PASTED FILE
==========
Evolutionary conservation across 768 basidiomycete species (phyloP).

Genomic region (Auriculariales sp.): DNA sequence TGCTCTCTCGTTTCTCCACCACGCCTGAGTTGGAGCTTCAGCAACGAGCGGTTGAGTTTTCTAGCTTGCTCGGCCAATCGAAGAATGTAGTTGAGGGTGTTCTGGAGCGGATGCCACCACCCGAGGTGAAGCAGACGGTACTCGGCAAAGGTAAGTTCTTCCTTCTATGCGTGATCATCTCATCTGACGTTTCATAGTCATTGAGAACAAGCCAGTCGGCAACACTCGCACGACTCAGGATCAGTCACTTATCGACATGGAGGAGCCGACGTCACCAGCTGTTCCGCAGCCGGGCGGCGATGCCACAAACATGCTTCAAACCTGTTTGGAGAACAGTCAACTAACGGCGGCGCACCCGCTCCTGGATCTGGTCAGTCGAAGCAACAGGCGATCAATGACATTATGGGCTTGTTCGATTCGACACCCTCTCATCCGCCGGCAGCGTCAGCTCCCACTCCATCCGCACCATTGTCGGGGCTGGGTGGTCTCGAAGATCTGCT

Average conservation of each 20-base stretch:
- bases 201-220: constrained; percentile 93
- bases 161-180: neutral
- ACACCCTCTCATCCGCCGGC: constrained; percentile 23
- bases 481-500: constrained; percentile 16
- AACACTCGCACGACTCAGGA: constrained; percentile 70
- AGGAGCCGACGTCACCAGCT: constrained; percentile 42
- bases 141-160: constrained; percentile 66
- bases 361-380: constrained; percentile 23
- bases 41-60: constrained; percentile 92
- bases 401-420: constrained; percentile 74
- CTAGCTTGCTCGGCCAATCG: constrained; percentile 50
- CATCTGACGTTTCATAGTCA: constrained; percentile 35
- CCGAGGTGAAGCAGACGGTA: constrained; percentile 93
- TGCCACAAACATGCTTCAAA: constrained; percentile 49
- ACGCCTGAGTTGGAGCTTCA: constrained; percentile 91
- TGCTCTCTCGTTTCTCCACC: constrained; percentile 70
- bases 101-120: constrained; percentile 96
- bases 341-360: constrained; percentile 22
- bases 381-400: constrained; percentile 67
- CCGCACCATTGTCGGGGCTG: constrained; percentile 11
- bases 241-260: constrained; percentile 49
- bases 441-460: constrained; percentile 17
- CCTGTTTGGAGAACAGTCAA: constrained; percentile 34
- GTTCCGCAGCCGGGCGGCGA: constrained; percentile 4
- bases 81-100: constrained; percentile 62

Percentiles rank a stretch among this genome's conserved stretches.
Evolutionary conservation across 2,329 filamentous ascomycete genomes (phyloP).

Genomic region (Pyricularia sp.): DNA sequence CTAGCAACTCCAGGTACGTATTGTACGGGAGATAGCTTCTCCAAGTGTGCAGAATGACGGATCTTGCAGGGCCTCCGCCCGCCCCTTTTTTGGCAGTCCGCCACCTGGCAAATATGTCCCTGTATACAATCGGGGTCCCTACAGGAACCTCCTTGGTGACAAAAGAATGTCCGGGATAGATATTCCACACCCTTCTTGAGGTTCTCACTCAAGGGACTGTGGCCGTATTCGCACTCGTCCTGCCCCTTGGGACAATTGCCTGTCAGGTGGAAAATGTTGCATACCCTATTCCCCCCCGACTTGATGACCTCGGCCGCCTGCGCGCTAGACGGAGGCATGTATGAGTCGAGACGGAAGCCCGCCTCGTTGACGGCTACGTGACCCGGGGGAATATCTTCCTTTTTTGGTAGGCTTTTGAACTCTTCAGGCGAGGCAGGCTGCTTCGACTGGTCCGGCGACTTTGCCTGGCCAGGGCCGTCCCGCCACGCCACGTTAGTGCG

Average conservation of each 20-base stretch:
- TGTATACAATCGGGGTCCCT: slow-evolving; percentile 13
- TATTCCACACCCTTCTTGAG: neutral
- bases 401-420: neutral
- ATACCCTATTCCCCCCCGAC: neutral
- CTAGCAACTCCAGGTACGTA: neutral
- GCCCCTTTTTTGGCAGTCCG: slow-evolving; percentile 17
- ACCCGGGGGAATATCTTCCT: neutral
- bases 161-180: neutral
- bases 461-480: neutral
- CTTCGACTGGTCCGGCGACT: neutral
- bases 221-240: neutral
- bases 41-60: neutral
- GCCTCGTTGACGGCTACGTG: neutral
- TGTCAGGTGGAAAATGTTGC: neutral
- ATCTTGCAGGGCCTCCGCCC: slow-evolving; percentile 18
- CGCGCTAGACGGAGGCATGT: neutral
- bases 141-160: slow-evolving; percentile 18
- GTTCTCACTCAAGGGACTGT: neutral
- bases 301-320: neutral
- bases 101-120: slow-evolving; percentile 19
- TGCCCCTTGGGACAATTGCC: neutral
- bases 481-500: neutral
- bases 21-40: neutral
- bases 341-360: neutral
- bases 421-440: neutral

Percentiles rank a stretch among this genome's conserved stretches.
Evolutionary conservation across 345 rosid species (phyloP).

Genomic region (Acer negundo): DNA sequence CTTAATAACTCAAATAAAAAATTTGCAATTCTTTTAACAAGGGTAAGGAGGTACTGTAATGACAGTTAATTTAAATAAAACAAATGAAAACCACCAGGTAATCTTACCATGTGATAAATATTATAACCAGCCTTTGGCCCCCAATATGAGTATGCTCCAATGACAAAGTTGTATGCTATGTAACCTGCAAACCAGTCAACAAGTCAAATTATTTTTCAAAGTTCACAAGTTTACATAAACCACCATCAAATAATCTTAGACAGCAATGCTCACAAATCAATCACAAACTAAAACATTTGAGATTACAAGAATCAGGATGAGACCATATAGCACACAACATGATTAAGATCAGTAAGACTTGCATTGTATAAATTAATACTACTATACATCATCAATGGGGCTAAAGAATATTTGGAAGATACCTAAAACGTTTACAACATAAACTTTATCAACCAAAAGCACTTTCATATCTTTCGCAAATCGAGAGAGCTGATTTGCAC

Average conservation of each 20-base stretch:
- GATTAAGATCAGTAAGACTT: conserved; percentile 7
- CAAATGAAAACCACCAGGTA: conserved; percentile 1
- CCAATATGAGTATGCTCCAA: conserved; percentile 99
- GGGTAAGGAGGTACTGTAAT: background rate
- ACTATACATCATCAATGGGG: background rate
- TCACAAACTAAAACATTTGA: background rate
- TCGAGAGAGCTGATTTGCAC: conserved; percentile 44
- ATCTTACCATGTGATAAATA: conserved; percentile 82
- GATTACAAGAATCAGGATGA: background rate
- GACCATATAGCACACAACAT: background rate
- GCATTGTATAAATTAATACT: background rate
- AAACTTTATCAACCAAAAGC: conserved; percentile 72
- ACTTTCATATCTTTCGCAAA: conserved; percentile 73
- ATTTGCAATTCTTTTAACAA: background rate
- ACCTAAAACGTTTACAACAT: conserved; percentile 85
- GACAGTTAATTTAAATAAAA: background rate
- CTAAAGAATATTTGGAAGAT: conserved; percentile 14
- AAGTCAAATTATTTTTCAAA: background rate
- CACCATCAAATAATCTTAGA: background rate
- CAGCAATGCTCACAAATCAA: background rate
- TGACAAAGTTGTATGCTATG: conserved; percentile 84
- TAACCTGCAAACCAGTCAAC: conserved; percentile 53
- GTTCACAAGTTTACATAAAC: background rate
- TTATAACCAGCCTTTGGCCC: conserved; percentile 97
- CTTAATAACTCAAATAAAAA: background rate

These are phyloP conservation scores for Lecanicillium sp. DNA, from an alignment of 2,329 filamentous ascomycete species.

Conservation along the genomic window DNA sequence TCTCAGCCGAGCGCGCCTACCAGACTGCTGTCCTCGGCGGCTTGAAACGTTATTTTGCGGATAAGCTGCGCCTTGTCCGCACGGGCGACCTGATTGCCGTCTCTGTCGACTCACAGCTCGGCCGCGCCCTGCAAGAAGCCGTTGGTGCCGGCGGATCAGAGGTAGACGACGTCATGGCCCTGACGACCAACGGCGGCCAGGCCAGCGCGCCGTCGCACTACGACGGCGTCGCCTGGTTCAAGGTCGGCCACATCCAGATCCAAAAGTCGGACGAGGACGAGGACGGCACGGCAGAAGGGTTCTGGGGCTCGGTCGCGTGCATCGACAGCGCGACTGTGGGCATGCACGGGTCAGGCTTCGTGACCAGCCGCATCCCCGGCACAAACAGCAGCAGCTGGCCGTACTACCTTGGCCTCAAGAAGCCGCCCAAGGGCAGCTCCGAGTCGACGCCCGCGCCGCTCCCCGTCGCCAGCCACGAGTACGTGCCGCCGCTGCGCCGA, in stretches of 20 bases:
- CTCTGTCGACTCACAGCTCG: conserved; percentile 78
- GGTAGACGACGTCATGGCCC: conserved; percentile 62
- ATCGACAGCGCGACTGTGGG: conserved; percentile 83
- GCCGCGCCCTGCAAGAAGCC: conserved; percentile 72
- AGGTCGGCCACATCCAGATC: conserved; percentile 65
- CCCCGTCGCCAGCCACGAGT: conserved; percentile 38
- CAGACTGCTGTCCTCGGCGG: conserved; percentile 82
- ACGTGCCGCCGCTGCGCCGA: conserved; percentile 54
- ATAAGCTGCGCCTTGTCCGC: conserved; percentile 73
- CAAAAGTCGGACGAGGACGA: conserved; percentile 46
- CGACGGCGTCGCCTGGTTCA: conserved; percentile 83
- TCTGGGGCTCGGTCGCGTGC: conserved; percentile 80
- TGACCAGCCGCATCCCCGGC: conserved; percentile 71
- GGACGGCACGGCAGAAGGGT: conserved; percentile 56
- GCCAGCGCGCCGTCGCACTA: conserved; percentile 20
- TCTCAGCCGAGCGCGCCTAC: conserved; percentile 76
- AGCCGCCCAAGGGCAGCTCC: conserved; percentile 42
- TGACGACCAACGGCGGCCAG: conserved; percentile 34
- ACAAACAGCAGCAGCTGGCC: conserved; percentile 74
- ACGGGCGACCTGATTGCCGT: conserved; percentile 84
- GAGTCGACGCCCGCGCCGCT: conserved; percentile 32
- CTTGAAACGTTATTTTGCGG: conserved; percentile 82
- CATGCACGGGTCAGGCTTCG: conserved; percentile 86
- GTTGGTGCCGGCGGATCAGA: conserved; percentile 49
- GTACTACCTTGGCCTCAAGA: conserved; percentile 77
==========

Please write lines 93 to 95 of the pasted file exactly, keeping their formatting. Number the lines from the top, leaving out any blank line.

- AGGTCGGCCACATCCAGATC: conserved; percentile 65
- CCCCGTCGCCAGCCACGAGT: conserved; percentile 38
- CAGACTGCTGTCCTCGGCGG: conserved; percentile 82